Lockouts Allowed: No
Utility Shut-offs Allowed: No. If the landlord fails to comply, the tenant may recover an amount not more than two months’ periodic rent or twice the actual damages sustained by him, whichever is greater. If tenant terminates the lease, landlord is required to return the entire security deposit.
Disclosures and Miscellaneous Notes:

Landlord Responsibilities: Landlord must maintain a fit premises
Tenant Responsibilities: Tenant must maintain a fit premises
Recording of Rental Property: An owner of residential rental property shall register the property with the assessor in the county where the property is located.
Name and Addresses: Landlord must disclose the name and address of the property owner and anyone authorized to manage the property.
Disclosure of the Landlord and Tenant Act: At or before the commencement of the tenancy, the landlord shall inform the tenant in writing that the Arizona Residential Landlord and Tenant Act is available on the Arizona department of housing’s website.
Move-In Documents: The landlord shall provide the tenant with a copy of a signed lease, a move-in form for specifying any existing damages to the dwelling unit and written notification to the tenant that the tenant may be present at the move-out inspection.
Bedbugs: The landlord shall provide bedbug educational materials to existing and new tenants. The landlord shall not enter into any lease agreement with a tenant for a dwelling unit that the landlord knows to have a current bedbug infestation.
Domestic Violence Situations:
Proof of Status: Landlord is entitled to verify claim of Domestic Violence status.
Termination of Lease: With proof to Domestic Violence status, a tenant is allowed to terminate the lease without penalty.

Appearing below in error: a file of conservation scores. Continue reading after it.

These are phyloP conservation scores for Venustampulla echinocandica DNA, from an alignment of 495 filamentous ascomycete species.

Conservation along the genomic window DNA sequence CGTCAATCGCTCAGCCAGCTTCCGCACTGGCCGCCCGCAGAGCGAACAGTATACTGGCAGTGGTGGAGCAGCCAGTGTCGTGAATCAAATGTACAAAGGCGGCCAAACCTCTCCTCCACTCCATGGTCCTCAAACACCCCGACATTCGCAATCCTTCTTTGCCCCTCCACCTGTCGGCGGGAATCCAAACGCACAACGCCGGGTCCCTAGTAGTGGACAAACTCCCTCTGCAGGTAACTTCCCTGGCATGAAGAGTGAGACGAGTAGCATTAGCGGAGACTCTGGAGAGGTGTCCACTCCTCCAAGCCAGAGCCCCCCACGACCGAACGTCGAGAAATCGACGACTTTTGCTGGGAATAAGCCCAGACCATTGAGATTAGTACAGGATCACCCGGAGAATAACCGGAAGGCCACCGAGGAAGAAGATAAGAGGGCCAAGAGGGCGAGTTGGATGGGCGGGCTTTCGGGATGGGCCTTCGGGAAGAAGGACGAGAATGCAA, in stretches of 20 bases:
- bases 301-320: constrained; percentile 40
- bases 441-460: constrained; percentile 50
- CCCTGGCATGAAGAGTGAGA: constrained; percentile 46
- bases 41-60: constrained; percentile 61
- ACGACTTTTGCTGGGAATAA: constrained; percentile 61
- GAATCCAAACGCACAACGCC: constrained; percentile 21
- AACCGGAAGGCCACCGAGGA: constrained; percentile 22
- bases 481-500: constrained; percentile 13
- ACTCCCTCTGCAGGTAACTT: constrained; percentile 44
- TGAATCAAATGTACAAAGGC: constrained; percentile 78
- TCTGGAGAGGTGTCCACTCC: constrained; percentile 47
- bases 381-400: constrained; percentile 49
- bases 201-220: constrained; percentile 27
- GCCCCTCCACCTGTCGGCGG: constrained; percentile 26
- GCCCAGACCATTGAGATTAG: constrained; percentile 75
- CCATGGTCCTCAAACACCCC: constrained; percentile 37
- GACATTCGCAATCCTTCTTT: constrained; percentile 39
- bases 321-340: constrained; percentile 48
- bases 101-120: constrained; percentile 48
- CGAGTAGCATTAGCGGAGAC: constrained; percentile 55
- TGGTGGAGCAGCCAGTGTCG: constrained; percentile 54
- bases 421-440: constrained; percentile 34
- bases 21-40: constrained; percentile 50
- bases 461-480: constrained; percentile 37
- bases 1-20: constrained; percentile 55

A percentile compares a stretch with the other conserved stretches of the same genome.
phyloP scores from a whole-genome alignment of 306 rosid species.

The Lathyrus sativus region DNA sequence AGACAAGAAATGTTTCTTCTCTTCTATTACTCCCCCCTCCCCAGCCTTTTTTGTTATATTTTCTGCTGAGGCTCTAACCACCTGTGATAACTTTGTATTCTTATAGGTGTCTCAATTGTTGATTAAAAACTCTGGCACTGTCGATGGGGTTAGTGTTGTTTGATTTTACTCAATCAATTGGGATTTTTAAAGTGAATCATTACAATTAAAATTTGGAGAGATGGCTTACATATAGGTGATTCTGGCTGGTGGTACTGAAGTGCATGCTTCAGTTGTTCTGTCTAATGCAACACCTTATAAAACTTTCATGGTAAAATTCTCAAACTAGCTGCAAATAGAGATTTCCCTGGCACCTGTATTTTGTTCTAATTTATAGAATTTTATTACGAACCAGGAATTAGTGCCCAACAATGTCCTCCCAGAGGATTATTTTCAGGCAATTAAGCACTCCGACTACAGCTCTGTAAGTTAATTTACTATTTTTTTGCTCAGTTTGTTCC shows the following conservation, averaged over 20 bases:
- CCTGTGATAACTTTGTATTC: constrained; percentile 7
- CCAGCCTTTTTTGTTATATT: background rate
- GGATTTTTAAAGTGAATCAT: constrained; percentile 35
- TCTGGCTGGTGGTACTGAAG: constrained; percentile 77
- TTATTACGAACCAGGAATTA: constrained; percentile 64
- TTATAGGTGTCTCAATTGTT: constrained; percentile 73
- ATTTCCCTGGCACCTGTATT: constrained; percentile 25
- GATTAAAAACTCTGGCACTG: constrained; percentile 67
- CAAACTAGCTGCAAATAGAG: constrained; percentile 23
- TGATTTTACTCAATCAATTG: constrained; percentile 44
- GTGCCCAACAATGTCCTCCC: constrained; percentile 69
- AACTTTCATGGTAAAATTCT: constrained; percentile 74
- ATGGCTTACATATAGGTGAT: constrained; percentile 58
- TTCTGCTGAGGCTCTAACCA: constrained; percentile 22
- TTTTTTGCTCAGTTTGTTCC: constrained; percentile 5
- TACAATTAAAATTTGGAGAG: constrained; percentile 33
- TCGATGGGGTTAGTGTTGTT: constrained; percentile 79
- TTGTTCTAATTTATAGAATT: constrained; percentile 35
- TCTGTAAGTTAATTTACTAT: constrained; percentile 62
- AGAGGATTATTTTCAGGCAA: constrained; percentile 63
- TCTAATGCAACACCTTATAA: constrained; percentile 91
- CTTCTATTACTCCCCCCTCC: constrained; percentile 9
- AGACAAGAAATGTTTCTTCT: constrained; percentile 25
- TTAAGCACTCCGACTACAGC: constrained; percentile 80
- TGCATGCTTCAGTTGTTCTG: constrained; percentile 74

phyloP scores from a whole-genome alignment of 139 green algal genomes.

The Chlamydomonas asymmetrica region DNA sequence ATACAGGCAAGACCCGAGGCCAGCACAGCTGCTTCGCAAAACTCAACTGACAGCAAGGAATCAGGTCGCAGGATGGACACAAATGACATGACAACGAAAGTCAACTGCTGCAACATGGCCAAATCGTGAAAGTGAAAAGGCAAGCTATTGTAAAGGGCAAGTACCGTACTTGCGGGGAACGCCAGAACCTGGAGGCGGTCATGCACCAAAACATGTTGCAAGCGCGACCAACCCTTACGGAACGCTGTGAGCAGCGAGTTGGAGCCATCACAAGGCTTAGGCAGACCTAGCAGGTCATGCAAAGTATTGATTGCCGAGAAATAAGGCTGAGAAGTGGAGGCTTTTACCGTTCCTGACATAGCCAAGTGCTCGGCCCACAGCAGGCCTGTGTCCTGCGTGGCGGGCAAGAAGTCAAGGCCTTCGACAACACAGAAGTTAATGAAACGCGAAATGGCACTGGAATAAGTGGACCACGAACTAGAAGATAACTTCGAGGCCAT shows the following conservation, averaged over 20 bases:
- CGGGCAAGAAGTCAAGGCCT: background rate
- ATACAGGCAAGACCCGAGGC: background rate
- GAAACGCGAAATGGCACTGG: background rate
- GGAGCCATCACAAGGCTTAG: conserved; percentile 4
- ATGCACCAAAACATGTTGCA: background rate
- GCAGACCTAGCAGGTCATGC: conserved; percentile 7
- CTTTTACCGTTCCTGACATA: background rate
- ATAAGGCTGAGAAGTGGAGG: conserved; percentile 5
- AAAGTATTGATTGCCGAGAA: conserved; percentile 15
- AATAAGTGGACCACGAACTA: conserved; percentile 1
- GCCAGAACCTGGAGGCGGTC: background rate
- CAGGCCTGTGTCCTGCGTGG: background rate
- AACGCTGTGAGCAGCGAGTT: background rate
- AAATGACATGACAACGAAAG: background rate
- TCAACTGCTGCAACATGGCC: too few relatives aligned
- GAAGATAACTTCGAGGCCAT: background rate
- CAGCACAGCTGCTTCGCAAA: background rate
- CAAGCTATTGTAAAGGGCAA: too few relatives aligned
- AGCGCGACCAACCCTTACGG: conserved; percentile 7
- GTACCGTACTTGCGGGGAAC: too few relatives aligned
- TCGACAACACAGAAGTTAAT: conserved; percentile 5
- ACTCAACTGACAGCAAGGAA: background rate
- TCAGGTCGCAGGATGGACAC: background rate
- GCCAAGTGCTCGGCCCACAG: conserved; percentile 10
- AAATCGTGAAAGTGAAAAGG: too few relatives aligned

Locks: Landlords must change the locks if requested by a domestic violence victim, at the tenant’s expense.
Recovery of Losses: The offender in the Domestic Violence situation may be liable to the landlord for all losses incurred due to early lease termination.
Assumption of Retaliation: Landlord must not terminate or refuse to renew a lease, or reduce services, to a tenant who has filed an official complaint to a Government Authority, or has been involved in a tenant’s organization in the previous six months.
Tenant’s Personal Property:
The landlord shall hold the tenant’s personal property for a period of ten days after the landlord’s written declaration of abandonment. The landlord shall use reasonable care in holding the tenant’s personal property. Then, the landlord may sell the property to pay an outstanding debts. Any excess proceeds shall be mailed to the tenant at the tenant’s last known address.
Landlord must keep records of the sale for twelve months.

Accurate Credit Bureau Landlord Tenant Rental Laws and Regulations Utah

Security Deposit:

  • Security Deposit Maximum: No Limit
  • Deadline for Returning Security Deposit: 30 days after termination of the tenancy or within 15 days after receipt of the renter’s new mailing address, whichever is later. 
  • Nonrefundable Deposits: Allowed, but only if disclosed in writing at the time that the deposit is accepted by the landlord.
  • Security Deposit Interest: No Statute
  • Separate Security Deposit Bank Account: No Statute
  • Pet Deposits and Additional Fees: No Statute
  • Advance Notice of Withholding: No
  • Move-In Condition Checklist: Yes
  • Move-Out Checklist/Itemized List of Damages and Charges: Yes
  • Record Keeping of Deposit Withholdings: No Statute
  • Receipt of Deposit: No Statute
  • Failure to Comply: If the owner or his agent in bad faith fails to provide the renter the notice required the renter may recover the full deposit, a civil penalty of $100, and court costs.

Lease, Rent and Fees:

  • Rent Is Due: No Statute
  • Rent Increase Notice: No Statute
  • Rent Grace Period: No Statute
  • Late Fees: No Statute
  • Prepaid Rent: No Statute
  • Returned Check Fees: $20
  • Tenant Allowed to Withhold Rent for Failure to Provide Essential Services (Water, Heat, etc.): Yes.
  • Tenant Allowed to Repair and Deduct Rent: Yes.
  • Landlord Allowed to Recover Court and Attorney Fees: Yes
  • Landlord Must Make a Reasonable Attempt to Mitigate Damages, including an Attempt to Rerent: No Statute

Notices and Entry:

  • Notice to Terminate Tenancy – Rental Lease with No End Date: 15 days
  • Notice to Terminate Tenancy – Fixed End Date in Lease: No Statute. Typically no notice is needed as the lease simply expires.
  • Notice to Terminate Tenancy – Month-to-Month Lease: 15 days
  • Notice of Date/Time of Move-Out Inspection: No Statute
  • Termination for Nonpayment: 3 days
  • Termination for Lease Violation: 3 days
  • Required Notice before Entry: 24 hours, unless specified differently in the lease.
  • Entry Allowed with Notice for Maintenance and Repairs (non-emergency): Yes
  • Entry Allowed with Notice for Showings: No Statute
  • Emergency Entry Allowed without Notice: No Statute